Title

The China factor in United States decision-making toward Vietnam, 1945--1965

Date of Completion

January 1990

Keywords

History, United States|Political Science, General|Political Science, International Law and Relations

Degree

Ph.D.

Abstract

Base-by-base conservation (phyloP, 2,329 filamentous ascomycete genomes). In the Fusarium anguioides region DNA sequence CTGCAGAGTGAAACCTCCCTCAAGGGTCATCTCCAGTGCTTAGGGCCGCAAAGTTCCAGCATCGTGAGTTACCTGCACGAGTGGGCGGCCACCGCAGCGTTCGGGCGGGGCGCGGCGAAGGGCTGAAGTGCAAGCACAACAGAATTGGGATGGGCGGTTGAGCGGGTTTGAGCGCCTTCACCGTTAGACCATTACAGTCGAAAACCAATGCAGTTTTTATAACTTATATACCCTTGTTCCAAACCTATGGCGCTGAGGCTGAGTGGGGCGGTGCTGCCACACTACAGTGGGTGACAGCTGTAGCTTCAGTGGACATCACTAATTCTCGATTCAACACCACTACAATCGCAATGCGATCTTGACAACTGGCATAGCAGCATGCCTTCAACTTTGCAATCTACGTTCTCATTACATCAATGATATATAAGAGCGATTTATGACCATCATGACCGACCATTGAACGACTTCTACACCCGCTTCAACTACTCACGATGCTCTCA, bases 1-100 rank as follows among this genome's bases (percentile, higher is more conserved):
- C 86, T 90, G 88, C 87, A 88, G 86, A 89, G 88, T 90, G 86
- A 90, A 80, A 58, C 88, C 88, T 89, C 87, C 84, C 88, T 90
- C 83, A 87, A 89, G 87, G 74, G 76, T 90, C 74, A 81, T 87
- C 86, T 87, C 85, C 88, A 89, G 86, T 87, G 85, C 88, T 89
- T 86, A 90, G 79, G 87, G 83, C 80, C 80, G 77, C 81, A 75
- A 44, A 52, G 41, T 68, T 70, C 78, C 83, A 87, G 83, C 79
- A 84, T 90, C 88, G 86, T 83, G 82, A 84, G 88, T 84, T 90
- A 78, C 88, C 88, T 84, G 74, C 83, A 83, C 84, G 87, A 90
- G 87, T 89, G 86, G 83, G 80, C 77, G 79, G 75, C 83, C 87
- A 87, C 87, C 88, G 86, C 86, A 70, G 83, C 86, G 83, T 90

A significant study of American Vietnam policy has been written by political scientists Leslie H. Gelb and Richard K. Betts, who argue that, despite the failure of external policy, the U.S. decision-making system "worked." Their view, based on the "Rational Actor Model" of decision making, depends on three general criteria--the consistent pursuit of the core consensual goal of U.S. foreign policy, the accommodation of various opinions by compromise, and the consideration of all views and recommendations without illusions during the decision-making process. There remains, however, a legitimate question concerning the validity of Gelb's and Betts' thesis and its framework of decision-making theory. They ignore crucial changes in international reality, especially China as a factor in U.S. decisions regarding Vietnam involvement.^ This study therefore proposes to examine the influence of the China factor on five decisions--the 1945 U.S. decision to support the French reoccupation of Indochina, the 1950 recognition of the Bao Dai government in Vietnam, the 1955 Americanization of intervention, the 1961 deployment of American advisers and special forces, and the 1965 decision to commit toward major war--in a "structured, focused comparison." Such a comparison uses a single set of standardized general questions to assure the acquisition of comparable data from the several case studies in an effort to develop scientific generalizations or at least general laws of a probabilistic character.^ This empirical research will, thus, lead not only to a re-evaluation of Gelb's and Betts' thesis, but will allow for generalized explanations of the foreign-policy decision-making process with regard to the international environment or world politics. The research has several purposes: to contribute to an understanding of the role of the China factor in U.S. decisions with regard to American involvement in Vietnam--the role that so far has been the object of only limited research; to improve theoretical understanding of foreign policy decision-making; to open a way to further research on decision-making; and to suggest important implications for policy. ^